Dementia, Romance and Comedy a Winning Combo for 'June Again' [Movie Review] - Hope 103.2

Dementia, Romance and Comedy a Winning Combo for ‘June Again’ [Movie Review]

Noni Hazelhurst stars as June, the once-powerful matriarch who is now navigating dementia, life in an aged care facility, and her family.

By Laura BennettFriday 7 May 2021Hope AfternoonsMoviesReading Time: 2 minutes

We all have different attitudes about later life. For some, it’s seen as a triumphant era that allows you to look back on all you have given your time to, and enjoy the family you have lived with along the way.

For others, it can be a daunting season of possible ill-health, uncertainty and the pressure of making your last years count, hoping you leave a legacy that matters.

Though for most, it’s a combination of both. And that’s what June Again is all about.

Noni Hazelhurst (Ladies in Black, Long Story Short) stars as June, the once-powerful matriarch of a hard-working family, who is five years deep in a dementia diagnosis, which has forced her into a full-time aged care home.

One day, June wakes up with complete clarity of mind and is determined to leave the home, check in with her family and find a chest of drawers that’s important to her past.

Reconnecting with her children Ginny (Claudia Karvan) and Devon (Stephen Curry), June finds her family are in more disarray that she expected, and she’s surprised by the impact of her absence and the choices they’ve made without her.

June’s dilemma resonates with anyone who has ever wondered what their family will do when they’re gone: will they value the possessions you held so dear? How will they make big life choices without your advice? Can the values you instilled in them hold up over a lifetime?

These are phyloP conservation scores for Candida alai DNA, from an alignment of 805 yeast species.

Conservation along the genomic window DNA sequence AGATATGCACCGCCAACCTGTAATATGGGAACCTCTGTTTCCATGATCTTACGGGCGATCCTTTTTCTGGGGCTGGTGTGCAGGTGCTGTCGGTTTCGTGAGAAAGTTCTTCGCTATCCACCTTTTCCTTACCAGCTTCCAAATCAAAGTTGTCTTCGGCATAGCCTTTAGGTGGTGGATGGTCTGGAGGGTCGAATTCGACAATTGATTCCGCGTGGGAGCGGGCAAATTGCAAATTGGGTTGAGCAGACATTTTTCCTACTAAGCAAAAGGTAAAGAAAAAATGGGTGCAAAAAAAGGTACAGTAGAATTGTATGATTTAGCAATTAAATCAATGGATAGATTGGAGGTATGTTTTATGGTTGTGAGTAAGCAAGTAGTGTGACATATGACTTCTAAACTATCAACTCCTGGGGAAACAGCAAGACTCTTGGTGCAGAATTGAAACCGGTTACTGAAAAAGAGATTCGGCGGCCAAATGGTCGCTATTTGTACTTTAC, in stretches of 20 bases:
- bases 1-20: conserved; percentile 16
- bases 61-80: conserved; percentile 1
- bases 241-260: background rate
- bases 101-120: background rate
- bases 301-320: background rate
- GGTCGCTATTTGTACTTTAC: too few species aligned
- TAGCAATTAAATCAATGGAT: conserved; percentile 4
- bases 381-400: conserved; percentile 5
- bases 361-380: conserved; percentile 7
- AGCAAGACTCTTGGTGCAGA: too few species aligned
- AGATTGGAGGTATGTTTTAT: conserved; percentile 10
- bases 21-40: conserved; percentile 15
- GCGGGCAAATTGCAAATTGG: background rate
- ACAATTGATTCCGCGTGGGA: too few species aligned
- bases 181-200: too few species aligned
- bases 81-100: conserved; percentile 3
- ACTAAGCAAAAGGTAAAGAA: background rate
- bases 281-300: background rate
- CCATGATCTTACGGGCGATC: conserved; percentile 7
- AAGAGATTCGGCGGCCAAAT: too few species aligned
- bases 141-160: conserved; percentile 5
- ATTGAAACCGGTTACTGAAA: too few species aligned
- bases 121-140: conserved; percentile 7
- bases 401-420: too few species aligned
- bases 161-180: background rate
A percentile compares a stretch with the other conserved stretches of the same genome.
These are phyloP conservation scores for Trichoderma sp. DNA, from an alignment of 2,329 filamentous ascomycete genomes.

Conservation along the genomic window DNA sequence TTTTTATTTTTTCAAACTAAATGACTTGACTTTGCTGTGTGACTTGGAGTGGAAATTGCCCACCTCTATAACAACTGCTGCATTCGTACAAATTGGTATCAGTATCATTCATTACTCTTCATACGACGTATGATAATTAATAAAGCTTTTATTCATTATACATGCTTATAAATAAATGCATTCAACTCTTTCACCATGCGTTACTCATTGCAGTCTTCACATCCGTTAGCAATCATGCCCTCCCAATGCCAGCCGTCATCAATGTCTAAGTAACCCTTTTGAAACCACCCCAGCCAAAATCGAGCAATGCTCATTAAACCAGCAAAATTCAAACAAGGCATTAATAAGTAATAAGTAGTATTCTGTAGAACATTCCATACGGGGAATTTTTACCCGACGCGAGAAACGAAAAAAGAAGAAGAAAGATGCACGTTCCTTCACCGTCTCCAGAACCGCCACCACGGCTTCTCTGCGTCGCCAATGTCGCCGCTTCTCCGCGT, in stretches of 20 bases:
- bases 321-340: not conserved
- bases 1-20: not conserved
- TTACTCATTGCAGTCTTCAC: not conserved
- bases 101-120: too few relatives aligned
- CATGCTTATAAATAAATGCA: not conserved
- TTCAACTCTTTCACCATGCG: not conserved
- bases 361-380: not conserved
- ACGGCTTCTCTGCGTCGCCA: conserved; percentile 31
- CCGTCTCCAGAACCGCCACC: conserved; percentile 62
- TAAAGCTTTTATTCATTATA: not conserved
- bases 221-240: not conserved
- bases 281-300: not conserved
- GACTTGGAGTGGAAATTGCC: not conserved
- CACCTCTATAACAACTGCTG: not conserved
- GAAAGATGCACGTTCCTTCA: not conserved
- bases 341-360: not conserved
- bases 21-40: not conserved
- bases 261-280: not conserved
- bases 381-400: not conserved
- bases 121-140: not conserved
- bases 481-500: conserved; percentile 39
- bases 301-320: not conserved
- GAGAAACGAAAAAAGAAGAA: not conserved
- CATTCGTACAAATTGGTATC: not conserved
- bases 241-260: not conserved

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As June confronts the difficulty of these questions, perhaps, most painfully, she also realises how her absence has improved the lives of her kids in some ways.

Avoiding the sickly sweetness of a perfect family reunion, Ginny and Devon have honest qualms about suddenly having Mum back on the scene in full swing, and June Again doesn’t avoid the reality of them being both excited and bothered by her return.

June’s realisation of her finite lucidity also makes her more willing to hear her children out, and all three find new appreciation for their family history and the experiences each have gone through.

It’s deep stuff, but June Again has been able to weave the heaviness seamlessly with some of its more humorous moments, and the “Australian-ness” that makes it feel familiar and endearing.

June Again is both poignant and uplifting, funny and romantic, and has all the hallmarks of a perfect movie for the Mother’s Day weekend.

June Again is in cinemas now. Rated M for coarse language. It also has some minor gender-based themes.